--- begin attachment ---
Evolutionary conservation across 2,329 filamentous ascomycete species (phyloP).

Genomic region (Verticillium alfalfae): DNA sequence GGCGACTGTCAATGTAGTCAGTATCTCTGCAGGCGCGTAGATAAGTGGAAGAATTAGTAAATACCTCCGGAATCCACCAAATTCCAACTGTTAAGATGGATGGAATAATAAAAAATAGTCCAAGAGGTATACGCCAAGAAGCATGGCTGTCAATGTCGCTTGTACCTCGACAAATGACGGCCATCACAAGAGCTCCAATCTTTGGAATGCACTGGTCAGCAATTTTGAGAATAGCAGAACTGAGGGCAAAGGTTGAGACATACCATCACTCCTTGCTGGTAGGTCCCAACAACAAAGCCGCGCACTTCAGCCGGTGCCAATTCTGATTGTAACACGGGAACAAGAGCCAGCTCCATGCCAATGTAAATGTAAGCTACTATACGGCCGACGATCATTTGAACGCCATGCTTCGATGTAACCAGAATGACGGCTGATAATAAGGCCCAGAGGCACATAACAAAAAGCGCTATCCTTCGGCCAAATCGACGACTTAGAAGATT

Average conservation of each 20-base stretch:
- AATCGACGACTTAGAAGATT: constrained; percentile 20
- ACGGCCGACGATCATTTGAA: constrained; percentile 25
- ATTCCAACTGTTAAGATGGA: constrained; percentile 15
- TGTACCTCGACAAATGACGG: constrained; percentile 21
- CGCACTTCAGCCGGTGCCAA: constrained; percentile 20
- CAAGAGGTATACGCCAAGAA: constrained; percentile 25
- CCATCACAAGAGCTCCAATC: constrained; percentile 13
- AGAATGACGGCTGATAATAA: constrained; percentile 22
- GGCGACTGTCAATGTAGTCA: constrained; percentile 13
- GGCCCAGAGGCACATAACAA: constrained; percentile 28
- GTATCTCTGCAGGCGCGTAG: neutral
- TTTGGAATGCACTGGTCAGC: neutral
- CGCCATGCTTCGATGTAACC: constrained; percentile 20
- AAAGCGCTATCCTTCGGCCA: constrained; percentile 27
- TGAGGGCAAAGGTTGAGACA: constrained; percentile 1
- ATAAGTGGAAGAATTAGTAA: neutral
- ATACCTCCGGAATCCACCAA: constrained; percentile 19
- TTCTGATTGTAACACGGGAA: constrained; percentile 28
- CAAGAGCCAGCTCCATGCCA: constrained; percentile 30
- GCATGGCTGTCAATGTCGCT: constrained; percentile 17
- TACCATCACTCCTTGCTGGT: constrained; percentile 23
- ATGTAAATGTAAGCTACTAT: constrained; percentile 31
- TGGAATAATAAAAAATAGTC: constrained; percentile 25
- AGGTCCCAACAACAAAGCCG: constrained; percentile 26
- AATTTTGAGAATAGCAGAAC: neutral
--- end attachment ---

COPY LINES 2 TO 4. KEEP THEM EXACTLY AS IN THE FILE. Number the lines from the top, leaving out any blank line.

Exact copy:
Genomic region (Verticillium alfalfae): DNA sequence GGCGACTGTCAATGTAGTCAGTATCTCTGCAGGCGCGTAGATAAGTGGAAGAATTAGTAAATACCTCCGGAATCCACCAAATTCCAACTGTTAAGATGGATGGAATAATAAAAAATAGTCCAAGAGGTATACGCCAAGAAGCATGGCTGTCAATGTCGCTTGTACCTCGACAAATGACGGCCATCACAAGAGCTCCAATCTTTGGAATGCACTGGTCAGCAATTTTGAGAATAGCAGAACTGAGGGCAAAGGTTGAGACATACCATCACTCCTTGCTGGTAGGTCCCAACAACAAAGCCGCGCACTTCAGCCGGTGCCAATTCTGATTGTAACACGGGAACAAGAGCCAGCTCCATGCCAATGTAAATGTAAGCTACTATACGGCCGACGATCATTTGAACGCCATGCTTCGATGTAACCAGAATGACGGCTGATAATAAGGCCCAGAGGCACATAACAAAAAGCGCTATCCTTCGGCCAAATCGACGACTTAGAAGATT

Average conservation of each 20-base stretch:
- AATCGACGACTTAGAAGATT: constrained; percentile 20